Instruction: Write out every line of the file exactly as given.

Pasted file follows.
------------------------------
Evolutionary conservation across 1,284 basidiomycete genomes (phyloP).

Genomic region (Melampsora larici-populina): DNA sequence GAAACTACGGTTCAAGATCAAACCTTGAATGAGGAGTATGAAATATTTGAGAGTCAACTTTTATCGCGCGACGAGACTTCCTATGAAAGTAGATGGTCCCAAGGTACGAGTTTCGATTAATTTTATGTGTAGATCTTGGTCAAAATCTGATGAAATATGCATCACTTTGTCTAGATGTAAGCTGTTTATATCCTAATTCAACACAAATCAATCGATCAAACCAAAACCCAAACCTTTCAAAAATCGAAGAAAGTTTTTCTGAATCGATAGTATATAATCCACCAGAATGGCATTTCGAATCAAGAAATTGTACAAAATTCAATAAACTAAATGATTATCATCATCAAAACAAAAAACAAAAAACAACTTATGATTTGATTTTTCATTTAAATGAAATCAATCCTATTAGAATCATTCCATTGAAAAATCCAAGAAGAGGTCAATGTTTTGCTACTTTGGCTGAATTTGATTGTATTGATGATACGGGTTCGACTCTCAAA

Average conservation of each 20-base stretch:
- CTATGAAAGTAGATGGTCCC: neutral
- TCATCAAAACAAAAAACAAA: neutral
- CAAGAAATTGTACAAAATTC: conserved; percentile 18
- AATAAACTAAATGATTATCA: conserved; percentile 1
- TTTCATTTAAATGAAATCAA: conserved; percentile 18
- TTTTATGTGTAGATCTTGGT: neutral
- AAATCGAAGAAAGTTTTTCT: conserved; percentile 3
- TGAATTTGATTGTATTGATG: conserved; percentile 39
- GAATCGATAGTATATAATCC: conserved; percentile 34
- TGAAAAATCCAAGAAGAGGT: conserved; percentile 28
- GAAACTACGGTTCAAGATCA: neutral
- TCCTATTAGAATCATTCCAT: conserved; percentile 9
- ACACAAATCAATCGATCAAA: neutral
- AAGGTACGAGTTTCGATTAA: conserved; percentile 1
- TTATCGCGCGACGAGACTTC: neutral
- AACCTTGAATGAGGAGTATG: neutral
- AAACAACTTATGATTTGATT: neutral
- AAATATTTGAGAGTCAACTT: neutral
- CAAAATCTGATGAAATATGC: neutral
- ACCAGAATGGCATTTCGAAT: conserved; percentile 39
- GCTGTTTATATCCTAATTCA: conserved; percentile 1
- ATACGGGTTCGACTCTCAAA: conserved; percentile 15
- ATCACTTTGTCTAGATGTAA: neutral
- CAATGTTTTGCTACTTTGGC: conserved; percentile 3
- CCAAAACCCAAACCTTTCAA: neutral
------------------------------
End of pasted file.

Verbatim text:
Evolutionary conservation across 1,284 basidiomycete genomes (phyloP).

Genomic region (Melampsora larici-populina): DNA sequence GAAACTACGGTTCAAGATCAAACCTTGAATGAGGAGTATGAAATATTTGAGAGTCAACTTTTATCGCGCGACGAGACTTCCTATGAAAGTAGATGGTCCCAAGGTACGAGTTTCGATTAATTTTATGTGTAGATCTTGGTCAAAATCTGATGAAATATGCATCACTTTGTCTAGATGTAAGCTGTTTATATCCTAATTCAACACAAATCAATCGATCAAACCAAAACCCAAACCTTTCAAAAATCGAAGAAAGTTTTTCTGAATCGATAGTATATAATCCACCAGAATGGCATTTCGAATCAAGAAATTGTACAAAATTCAATAAACTAAATGATTATCATCATCAAAACAAAAAACAAAAAACAACTTATGATTTGATTTTTCATTTAAATGAAATCAATCCTATTAGAATCATTCCATTGAAAAATCCAAGAAGAGGTCAATGTTTTGCTACTTTGGCTGAATTTGATTGTATTGATGATACGGGTTCGACTCTCAAA

Average conservation of each 20-base stretch:
- CTATGAAAGTAGATGGTCCC: neutral
- TCATCAAAACAAAAAACAAA: neutral
- CAAGAAATTGTACAAAATTC: conserved; percentile 18
- AATAAACTAAATGATTATCA: conserved; percentile 1
- TTTCATTTAAATGAAATCAA: conserved; percentile 18
- TTTTATGTGTAGATCTTGGT: neutral
- AAATCGAAGAAAGTTTTTCT: conserved; percentile 3
- TGAATTTGATTGTATTGATG: conserved; percentile 39
- GAATCGATAGTATATAATCC: conserved; percentile 34
- TGAAAAATCCAAGAAGAGGT: conserved; percentile 28
- GAAACTACGGTTCAAGATCA: neutral
- TCCTATTAGAATCATTCCAT: conserved; percentile 9
- ACACAAATCAATCGATCAAA: neutral
- AAGGTACGAGTTTCGATTAA: conserved; percentile 1
- TTATCGCGCGACGAGACTTC: neutral
- AACCTTGAATGAGGAGTATG: neutral
- AAACAACTTATGATTTGATT: neutral
- AAATATTTGAGAGTCAACTT: neutral
- CAAAATCTGATGAAATATGC: neutral
- ACCAGAATGGCATTTCGAAT: conserved; percentile 39
- GCTGTTTATATCCTAATTCA: conserved; percentile 1
- ATACGGGTTCGACTCTCAAA: conserved; percentile 15
- ATCACTTTGTCTAGATGTAA: neutral
- CAATGTTTTGCTACTTTGGC: conserved; percentile 3
- CCAAAACCCAAACCTTTCAA: neutral